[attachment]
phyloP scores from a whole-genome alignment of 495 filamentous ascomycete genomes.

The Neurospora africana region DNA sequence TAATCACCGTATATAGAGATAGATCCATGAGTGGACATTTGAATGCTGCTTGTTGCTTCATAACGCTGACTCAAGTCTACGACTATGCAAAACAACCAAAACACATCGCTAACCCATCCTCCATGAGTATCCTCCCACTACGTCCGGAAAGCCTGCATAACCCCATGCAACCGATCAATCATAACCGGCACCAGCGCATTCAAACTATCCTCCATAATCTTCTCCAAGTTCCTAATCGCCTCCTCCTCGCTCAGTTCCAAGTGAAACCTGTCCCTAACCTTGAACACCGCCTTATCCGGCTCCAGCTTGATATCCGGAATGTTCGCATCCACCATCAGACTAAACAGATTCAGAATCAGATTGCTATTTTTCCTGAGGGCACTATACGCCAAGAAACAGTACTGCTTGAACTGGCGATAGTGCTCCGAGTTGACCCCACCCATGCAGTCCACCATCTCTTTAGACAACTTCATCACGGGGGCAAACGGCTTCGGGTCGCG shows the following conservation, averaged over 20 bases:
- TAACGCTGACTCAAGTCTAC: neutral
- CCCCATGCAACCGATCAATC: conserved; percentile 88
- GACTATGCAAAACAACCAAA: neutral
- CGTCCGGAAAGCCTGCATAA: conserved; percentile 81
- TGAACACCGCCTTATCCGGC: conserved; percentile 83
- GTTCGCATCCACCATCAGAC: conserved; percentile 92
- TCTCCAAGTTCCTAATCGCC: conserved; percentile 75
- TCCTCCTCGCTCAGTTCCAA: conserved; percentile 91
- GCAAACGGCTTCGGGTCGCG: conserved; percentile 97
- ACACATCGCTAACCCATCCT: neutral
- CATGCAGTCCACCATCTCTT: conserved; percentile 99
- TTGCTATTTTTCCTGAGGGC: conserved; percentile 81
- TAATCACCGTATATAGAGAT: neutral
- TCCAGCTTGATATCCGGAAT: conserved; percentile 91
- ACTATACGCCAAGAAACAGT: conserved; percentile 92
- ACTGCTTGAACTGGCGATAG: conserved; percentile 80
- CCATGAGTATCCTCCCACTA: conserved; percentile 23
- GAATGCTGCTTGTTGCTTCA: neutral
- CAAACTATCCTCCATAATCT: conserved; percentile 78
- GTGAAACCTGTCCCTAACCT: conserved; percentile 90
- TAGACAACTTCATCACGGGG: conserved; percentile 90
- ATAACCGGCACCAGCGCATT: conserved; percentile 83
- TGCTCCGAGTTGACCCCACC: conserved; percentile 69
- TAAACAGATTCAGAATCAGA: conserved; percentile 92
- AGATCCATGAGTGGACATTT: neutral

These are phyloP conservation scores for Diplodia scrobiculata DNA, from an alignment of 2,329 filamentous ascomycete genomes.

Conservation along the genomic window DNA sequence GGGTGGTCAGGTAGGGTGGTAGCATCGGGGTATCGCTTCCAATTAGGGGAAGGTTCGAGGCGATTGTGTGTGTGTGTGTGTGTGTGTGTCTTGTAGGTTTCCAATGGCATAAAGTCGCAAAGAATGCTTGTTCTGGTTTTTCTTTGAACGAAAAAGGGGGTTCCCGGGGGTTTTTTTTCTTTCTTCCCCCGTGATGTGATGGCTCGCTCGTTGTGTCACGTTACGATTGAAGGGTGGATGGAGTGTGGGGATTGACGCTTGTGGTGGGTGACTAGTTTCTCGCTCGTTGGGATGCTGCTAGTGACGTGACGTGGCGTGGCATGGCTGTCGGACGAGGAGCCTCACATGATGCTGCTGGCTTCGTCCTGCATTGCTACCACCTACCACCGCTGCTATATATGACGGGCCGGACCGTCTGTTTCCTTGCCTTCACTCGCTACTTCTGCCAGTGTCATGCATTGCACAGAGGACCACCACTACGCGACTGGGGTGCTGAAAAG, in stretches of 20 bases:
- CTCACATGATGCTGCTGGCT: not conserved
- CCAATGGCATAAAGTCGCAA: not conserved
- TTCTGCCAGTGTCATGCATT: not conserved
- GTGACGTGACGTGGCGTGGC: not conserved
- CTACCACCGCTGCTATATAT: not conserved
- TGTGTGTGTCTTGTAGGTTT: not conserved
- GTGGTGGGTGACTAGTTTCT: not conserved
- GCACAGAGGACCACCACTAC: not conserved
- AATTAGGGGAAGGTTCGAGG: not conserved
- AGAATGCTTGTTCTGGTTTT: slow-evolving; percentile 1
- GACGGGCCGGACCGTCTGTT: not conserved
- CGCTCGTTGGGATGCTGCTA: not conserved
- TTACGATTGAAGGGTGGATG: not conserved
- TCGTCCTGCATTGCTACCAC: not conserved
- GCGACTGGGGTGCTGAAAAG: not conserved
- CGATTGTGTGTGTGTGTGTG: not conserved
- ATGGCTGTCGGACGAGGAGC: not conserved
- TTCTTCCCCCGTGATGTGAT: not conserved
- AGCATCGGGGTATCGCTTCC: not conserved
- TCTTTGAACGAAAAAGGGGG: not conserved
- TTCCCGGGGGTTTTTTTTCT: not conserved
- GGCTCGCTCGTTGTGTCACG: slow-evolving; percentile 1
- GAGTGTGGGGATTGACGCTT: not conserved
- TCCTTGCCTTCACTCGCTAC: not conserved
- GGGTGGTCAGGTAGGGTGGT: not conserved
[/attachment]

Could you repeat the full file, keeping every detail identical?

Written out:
phyloP scores from a whole-genome alignment of 495 filamentous ascomycete genomes.

The Neurospora africana region DNA sequence TAATCACCGTATATAGAGATAGATCCATGAGTGGACATTTGAATGCTGCTTGTTGCTTCATAACGCTGACTCAAGTCTACGACTATGCAAAACAACCAAAACACATCGCTAACCCATCCTCCATGAGTATCCTCCCACTACGTCCGGAAAGCCTGCATAACCCCATGCAACCGATCAATCATAACCGGCACCAGCGCATTCAAACTATCCTCCATAATCTTCTCCAAGTTCCTAATCGCCTCCTCCTCGCTCAGTTCCAAGTGAAACCTGTCCCTAACCTTGAACACCGCCTTATCCGGCTCCAGCTTGATATCCGGAATGTTCGCATCCACCATCAGACTAAACAGATTCAGAATCAGATTGCTATTTTTCCTGAGGGCACTATACGCCAAGAAACAGTACTGCTTGAACTGGCGATAGTGCTCCGAGTTGACCCCACCCATGCAGTCCACCATCTCTTTAGACAACTTCATCACGGGGGCAAACGGCTTCGGGTCGCG shows the following conservation, averaged over 20 bases:
- TAACGCTGACTCAAGTCTAC: neutral
- CCCCATGCAACCGATCAATC: conserved; percentile 88
- GACTATGCAAAACAACCAAA: neutral
- CGTCCGGAAAGCCTGCATAA: conserved; percentile 81
- TGAACACCGCCTTATCCGGC: conserved; percentile 83
- GTTCGCATCCACCATCAGAC: conserved; percentile 92
- TCTCCAAGTTCCTAATCGCC: conserved; percentile 75
- TCCTCCTCGCTCAGTTCCAA: conserved; percentile 91
- GCAAACGGCTTCGGGTCGCG: conserved; percentile 97
- ACACATCGCTAACCCATCCT: neutral
- CATGCAGTCCACCATCTCTT: conserved; percentile 99
- TTGCTATTTTTCCTGAGGGC: conserved; percentile 81
- TAATCACCGTATATAGAGAT: neutral
- TCCAGCTTGATATCCGGAAT: conserved; percentile 91
- ACTATACGCCAAGAAACAGT: conserved; percentile 92
- ACTGCTTGAACTGGCGATAG: conserved; percentile 80
- CCATGAGTATCCTCCCACTA: conserved; percentile 23
- GAATGCTGCTTGTTGCTTCA: neutral
- CAAACTATCCTCCATAATCT: conserved; percentile 78
- GTGAAACCTGTCCCTAACCT: conserved; percentile 90
- TAGACAACTTCATCACGGGG: conserved; percentile 90
- ATAACCGGCACCAGCGCATT: conserved; percentile 83
- TGCTCCGAGTTGACCCCACC: conserved; percentile 69
- TAAACAGATTCAGAATCAGA: conserved; percentile 92
- AGATCCATGAGTGGACATTT: neutral

These are phyloP conservation scores for Diplodia scrobiculata DNA, from an alignment of 2,329 filamentous ascomycete genomes.

Conservation along the genomic window DNA sequence GGGTGGTCAGGTAGGGTGGTAGCATCGGGGTATCGCTTCCAATTAGGGGAAGGTTCGAGGCGATTGTGTGTGTGTGTGTGTGTGTGTGTCTTGTAGGTTTCCAATGGCATAAAGTCGCAAAGAATGCTTGTTCTGGTTTTTCTTTGAACGAAAAAGGGGGTTCCCGGGGGTTTTTTTTCTTTCTTCCCCCGTGATGTGATGGCTCGCTCGTTGTGTCACGTTACGATTGAAGGGTGGATGGAGTGTGGGGATTGACGCTTGTGGTGGGTGACTAGTTTCTCGCTCGTTGGGATGCTGCTAGTGACGTGACGTGGCGTGGCATGGCTGTCGGACGAGGAGCCTCACATGATGCTGCTGGCTTCGTCCTGCATTGCTACCACCTACCACCGCTGCTATATATGACGGGCCGGACCGTCTGTTTCCTTGCCTTCACTCGCTACTTCTGCCAGTGTCATGCATTGCACAGAGGACCACCACTACGCGACTGGGGTGCTGAAAAG, in stretches of 20 bases:
- CTCACATGATGCTGCTGGCT: not conserved
- CCAATGGCATAAAGTCGCAA: not conserved
- TTCTGCCAGTGTCATGCATT: not conserved
- GTGACGTGACGTGGCGTGGC: not conserved
- CTACCACCGCTGCTATATAT: not conserved
- TGTGTGTGTCTTGTAGGTTT: not conserved
- GTGGTGGGTGACTAGTTTCT: not conserved
- GCACAGAGGACCACCACTAC: not conserved
- AATTAGGGGAAGGTTCGAGG: not conserved
- AGAATGCTTGTTCTGGTTTT: slow-evolving; percentile 1
- GACGGGCCGGACCGTCTGTT: not conserved
- CGCTCGTTGGGATGCTGCTA: not conserved
- TTACGATTGAAGGGTGGATG: not conserved
- TCGTCCTGCATTGCTACCAC: not conserved
- GCGACTGGGGTGCTGAAAAG: not conserved
- CGATTGTGTGTGTGTGTGTG: not conserved
- ATGGCTGTCGGACGAGGAGC: not conserved
- TTCTTCCCCCGTGATGTGAT: not conserved
- AGCATCGGGGTATCGCTTCC: not conserved
- TCTTTGAACGAAAAAGGGGG: not conserved
- TTCCCGGGGGTTTTTTTTCT: not conserved
- GGCTCGCTCGTTGTGTCACG: slow-evolving; percentile 1
- GAGTGTGGGGATTGACGCTT: not conserved
- TCCTTGCCTTCACTCGCTAC: not conserved
- GGGTGGTCAGGTAGGGTGGT: not conserved